The Treatment Completion Program for High-Risk Offenders might require the offender to engage in one-on-one counseling with a certified substance abuse counselor. This level of DEEP Program is quite variable and is usually much more extensive than the above-referenced other levels.

You cannot use an old DEEP Course completion toward a new OUI. New OUIs require new DEEP Course certification.  If your driver’s license is from another state, you still must take a DEEP Course. Under some circumstances, the Maine Bureau of Motor Vehicles may accept completion of an out-of-state program, but you will need to confirm this before taking the course.

Work Restricted Driver’s Licenses

A work-restricted driver’s license is available only under some circumstances.  See 29-A §2503.

To obtain a Maine work restricted driver’s license, you must petition the Maine Bureau of Motor Vehicles (“BMV”) clearly stating your need for a work license. You must then submit the petition, along with your Maine driver’s license and a $50 reinstatement fee. Work restricted licenses do not have any effect on the mandatory minimum license suspension time required by Maine if you are convicted of OUI. Work restricted licenses mean just that: you must only be driving to and from work.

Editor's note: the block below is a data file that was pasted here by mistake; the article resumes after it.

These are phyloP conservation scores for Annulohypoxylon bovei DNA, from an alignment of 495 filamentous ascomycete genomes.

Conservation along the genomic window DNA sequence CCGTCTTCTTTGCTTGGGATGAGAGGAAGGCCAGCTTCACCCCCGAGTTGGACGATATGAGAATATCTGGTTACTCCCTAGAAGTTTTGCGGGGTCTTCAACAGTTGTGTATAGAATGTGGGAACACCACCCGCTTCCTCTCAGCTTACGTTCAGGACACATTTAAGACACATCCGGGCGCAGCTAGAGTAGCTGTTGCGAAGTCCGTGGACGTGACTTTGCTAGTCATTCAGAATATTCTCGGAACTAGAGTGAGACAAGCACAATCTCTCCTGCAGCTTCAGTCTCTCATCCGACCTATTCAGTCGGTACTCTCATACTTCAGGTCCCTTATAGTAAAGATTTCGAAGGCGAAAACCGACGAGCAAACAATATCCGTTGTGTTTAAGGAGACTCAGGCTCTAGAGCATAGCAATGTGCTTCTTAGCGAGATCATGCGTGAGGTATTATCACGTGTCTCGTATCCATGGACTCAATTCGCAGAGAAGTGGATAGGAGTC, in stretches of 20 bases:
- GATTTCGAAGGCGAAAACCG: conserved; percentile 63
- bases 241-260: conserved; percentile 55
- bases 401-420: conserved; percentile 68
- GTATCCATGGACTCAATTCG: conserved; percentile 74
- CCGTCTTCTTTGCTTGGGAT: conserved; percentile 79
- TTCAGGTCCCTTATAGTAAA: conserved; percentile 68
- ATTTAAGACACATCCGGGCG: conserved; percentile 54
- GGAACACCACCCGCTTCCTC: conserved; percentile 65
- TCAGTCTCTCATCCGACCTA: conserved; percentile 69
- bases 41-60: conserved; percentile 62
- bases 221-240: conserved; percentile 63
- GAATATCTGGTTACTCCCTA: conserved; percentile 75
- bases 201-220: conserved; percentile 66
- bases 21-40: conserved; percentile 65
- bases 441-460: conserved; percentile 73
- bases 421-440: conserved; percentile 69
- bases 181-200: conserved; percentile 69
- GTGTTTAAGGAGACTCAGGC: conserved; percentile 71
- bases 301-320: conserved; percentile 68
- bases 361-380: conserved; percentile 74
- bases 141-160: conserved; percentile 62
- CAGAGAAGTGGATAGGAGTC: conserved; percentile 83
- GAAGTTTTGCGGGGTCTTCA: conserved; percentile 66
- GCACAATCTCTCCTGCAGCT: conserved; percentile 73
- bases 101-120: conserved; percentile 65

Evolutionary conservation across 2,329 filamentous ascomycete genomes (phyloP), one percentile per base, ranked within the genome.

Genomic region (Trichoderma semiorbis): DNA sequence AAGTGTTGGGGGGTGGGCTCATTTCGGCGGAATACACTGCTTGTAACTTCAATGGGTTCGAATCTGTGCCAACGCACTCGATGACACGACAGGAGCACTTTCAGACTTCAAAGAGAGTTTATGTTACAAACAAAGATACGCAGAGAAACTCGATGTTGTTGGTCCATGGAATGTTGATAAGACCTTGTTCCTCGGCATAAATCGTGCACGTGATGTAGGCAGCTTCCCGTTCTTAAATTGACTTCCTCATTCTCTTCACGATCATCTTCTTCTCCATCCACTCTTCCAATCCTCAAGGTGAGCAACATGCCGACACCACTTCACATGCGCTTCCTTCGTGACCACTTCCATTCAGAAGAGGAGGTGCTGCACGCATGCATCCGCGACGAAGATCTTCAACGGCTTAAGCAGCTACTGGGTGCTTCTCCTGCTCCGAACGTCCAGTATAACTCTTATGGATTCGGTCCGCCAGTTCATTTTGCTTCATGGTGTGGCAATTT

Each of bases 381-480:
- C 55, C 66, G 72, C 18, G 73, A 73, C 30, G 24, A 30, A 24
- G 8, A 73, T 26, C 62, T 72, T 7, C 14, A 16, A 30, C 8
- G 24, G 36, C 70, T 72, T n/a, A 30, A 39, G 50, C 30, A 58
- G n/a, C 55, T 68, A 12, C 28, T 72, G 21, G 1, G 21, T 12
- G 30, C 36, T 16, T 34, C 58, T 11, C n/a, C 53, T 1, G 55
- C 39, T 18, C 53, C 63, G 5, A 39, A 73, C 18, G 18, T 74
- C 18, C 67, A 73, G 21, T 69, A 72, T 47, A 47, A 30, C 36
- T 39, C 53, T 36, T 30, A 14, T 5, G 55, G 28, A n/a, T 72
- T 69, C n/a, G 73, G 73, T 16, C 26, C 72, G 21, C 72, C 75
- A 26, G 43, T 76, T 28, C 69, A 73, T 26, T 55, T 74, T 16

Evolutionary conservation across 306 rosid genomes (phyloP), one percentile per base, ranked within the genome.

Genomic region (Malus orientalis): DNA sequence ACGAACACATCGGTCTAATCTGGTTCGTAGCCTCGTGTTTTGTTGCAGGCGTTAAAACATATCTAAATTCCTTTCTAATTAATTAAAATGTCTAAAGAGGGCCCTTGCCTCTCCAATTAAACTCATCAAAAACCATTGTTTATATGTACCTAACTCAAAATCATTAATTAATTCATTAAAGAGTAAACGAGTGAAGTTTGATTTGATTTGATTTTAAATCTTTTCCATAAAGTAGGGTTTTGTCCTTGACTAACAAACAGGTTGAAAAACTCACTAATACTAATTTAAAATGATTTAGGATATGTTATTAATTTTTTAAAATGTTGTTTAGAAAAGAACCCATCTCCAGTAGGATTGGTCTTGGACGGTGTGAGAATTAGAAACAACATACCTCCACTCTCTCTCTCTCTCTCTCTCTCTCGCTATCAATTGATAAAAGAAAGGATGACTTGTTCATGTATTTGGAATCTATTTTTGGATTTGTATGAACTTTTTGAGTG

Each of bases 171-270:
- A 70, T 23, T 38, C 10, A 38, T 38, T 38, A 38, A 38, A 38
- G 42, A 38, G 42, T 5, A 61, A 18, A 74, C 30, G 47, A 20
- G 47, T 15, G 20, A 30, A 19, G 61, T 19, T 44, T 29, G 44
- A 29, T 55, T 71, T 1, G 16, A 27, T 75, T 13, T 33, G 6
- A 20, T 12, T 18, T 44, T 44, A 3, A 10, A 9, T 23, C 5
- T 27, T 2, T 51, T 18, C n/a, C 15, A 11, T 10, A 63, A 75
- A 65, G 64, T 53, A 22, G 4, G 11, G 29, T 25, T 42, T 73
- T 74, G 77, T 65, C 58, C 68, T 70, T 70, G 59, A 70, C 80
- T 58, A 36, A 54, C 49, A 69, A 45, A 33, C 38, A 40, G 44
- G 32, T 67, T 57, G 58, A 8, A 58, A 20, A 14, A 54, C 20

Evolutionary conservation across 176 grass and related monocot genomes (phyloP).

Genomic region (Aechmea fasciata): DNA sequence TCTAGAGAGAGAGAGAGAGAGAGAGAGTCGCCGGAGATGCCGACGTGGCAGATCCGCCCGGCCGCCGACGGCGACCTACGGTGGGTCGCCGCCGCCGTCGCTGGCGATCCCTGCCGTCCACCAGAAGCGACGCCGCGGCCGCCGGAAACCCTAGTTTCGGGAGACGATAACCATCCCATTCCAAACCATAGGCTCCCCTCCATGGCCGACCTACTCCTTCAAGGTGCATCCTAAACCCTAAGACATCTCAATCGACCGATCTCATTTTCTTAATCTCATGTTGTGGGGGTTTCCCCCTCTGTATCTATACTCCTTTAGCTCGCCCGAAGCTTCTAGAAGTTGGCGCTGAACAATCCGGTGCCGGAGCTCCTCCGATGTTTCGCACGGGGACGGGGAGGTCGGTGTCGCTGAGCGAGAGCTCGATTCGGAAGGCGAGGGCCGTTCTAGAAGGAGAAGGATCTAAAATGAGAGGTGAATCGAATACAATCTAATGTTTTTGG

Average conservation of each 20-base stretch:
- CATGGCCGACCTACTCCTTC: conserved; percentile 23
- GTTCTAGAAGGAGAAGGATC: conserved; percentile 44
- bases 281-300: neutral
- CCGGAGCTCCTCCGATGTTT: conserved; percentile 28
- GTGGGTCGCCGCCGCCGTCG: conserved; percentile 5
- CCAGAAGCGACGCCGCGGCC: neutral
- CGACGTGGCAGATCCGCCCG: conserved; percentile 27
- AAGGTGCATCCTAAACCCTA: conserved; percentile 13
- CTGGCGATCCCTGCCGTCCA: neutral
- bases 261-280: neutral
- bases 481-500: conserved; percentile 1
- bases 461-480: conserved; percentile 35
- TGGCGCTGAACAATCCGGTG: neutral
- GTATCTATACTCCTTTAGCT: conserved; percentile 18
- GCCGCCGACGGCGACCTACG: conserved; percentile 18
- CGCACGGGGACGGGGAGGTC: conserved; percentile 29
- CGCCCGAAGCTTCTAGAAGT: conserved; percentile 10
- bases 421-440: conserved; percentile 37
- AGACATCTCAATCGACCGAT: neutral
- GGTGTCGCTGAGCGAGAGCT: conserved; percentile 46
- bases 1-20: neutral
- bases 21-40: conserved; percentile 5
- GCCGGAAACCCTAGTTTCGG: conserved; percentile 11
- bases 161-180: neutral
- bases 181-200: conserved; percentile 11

A better alternative can be the use of the ignition interlock device.

Ignition Interlock Devices

Since 2013, Maine has allowed certain OUI offenders to get their license reinstated earlier than had been previously allowed. An ignition interlock device is essentially a mobile breathalyzer with certain safeguards which tie into your car’s ignition system. The device tests your blood alcohol level in a variety of ways before you can start the car and while you are driving the car to make sure you are not cheating the system.

The benefit of the ignition interlock device is that license suspension times can be dramatically decreased:

OUI OFFENSE MANDATORY SUSPENSION PERIOD IGNITION INTERLOCK DEVICE
1st 150 days 30 days
2nd 3 years 9 months
3rd 6 years 3 years

 

How Will The State Suspend My License If I Am Charged With OUI?

Once you are charged with OUI, your case enters the criminal court process. At the end of that process, after either conviction or plea, the court will impose the appropriate license suspension.